PORT CHARLOTTE, Fla. – John Lannan pitched five shutout innings for the Phillies against the Tampa Bay Rays on Friday and drew praise from manager Charlie Manuel.
The 28-year-old lefty is slated to be the Phillies’ fifth starter this season. That was a given when the Phillies guaranteed him $2.5 million to sign him as a free agent this winter.
But Lannan is taking nothing for granted.
He came to camp with the mindset that he had to compete for a job, and 2 1/2 weeks before the season opener is still thinking that way.
“Spring’s not over,” he said after allowing just two singles and a walk while striking out four in the Phils’ 3-1 loss to the Rays. “A lot of things can happen.”
Lannan learned that last spring.
He was Washington’s opening day starter in 2009 and 2010 and won 10 games with a career-best 3.70 ERA in 2011.
But last spring he became an outsider as the Nationals added more menacing arms to their rotation. He was sent to Triple A and spent the majority of the season there while the team he’d been in on the ground floor with blossomed and won a major league-best 98 games.
So that’s why he’s not counting his rotation spot until his cleats sink into the mound at Citizens Bank Park.
Washington manager “Davey Johnson came out last spring and said I was his guy and I obviously wasn’t,” Lannan said. “So until I’m pitching on whatever day, I take nothing for granted. They’ve given me a shot here so I’m going to keep throwing.”
The Phils-Nationals rivalry is a good one and Lannan will make it that much better because he is clearly driven to have a strong season and dethrone his former mates from the top spot in the NL East.
“I always had a chip on my shoulder,” he said. “To be told you’re not good enough was kind of hard to take so it’s made me work a little harder and, yeah, it’s definitely changed me.”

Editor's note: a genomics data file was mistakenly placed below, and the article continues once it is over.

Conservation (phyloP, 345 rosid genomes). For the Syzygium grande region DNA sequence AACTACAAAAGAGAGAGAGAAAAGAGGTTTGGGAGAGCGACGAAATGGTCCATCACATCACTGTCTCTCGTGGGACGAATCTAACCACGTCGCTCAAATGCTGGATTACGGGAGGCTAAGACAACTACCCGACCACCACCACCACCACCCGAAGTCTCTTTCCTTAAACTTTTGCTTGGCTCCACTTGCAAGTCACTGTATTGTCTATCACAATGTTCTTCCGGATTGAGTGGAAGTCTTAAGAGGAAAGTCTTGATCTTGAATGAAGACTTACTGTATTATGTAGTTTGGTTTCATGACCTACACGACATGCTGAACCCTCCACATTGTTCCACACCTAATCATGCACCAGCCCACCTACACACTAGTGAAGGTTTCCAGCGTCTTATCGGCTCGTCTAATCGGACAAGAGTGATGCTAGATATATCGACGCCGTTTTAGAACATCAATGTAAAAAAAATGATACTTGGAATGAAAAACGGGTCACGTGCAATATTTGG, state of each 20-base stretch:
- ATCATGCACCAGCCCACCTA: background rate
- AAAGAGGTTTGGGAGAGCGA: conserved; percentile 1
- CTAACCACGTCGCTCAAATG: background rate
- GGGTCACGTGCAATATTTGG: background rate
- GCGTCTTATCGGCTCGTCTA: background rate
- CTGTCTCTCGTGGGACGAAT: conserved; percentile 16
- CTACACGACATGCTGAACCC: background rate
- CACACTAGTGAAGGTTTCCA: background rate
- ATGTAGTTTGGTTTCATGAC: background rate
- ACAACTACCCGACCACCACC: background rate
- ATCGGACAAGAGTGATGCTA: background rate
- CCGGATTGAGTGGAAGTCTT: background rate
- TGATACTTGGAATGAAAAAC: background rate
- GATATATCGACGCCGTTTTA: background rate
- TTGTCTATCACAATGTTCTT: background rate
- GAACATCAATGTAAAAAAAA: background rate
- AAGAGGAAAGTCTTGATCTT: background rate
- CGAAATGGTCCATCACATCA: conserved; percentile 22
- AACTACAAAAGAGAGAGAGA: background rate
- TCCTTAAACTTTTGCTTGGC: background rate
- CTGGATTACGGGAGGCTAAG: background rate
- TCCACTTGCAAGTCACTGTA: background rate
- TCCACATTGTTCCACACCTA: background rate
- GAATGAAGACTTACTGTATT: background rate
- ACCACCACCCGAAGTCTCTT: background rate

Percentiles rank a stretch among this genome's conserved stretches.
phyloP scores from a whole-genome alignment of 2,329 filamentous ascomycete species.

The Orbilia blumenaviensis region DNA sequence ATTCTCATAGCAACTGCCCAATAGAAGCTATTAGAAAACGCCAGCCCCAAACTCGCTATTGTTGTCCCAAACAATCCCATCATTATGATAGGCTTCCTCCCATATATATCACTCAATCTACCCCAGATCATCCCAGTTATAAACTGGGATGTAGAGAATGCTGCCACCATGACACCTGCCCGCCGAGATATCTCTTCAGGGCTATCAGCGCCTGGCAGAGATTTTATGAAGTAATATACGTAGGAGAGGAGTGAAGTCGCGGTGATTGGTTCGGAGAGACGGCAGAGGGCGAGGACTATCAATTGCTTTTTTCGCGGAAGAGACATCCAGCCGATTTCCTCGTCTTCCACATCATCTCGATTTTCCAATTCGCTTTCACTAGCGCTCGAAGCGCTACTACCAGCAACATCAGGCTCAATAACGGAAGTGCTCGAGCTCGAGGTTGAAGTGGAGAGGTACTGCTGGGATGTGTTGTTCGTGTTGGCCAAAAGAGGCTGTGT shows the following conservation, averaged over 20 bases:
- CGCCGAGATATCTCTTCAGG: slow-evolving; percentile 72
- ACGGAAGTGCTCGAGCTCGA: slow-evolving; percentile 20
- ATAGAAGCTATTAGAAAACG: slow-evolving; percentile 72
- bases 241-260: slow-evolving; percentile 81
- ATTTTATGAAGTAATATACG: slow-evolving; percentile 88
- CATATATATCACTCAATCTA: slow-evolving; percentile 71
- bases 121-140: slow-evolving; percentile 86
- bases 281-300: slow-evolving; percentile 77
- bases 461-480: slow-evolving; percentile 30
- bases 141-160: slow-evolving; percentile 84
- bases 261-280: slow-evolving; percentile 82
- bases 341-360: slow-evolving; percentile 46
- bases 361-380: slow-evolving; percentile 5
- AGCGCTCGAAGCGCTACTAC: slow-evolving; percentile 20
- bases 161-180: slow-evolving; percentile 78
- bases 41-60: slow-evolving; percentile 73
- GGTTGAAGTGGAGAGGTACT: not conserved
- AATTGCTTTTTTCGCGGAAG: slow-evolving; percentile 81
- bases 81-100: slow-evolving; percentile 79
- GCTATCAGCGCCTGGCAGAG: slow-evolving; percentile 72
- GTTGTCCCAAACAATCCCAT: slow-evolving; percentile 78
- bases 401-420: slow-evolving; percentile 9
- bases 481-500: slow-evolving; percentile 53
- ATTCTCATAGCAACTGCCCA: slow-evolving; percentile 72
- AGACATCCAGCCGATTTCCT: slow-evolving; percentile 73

Lannan is not a hard throwing pitcher. He relies on change of speed, location and needs to get ground-ball outs, as he did eight times Friday.
After signing with the Phillies, Lannan, who makes his home in the Tampa area, threw several offseason bullpen sessions under the watchful eye of Phils pitching coach Rich Dubee. After a few sessions, Dubee noticed that Lannan’s changeup was a little firm. The two have worked on softening it up to give it more of a deceptive differential from his fastball, which is usually about 88-89 mph. Lannan tinkered with his circle changeup grip a little and likes the results.
In the first inning Friday, Dubee noticed Lannan’s changeup was firm again. Lannan made an in-game adjustment and found the right feel on the pitch. He threw 70 pitches and will climb a little higher in his next start.
The Phillies have a major question mark in the starting rotation as Roy Halladay’s stuff has shown to be in decline this spring. Is it a temporary decline or the start of something more drastic? Time will tell. Halladay will pitch Sunday afternoon against Baltimore. Other than Halladay, the Phils’ rotation is in good shape, strong at the top with Cole Hamels and Cliff Lee and solid at the bottom with Kyle Kendrick and Lannan.
“If Roy gets it together, we’ll have the expectation to win a lot of games,” Manuel said. “And if Kendrick and Lannan get us through the sixth inning, we could have a real good staff. They are very capable of keeping us in games.”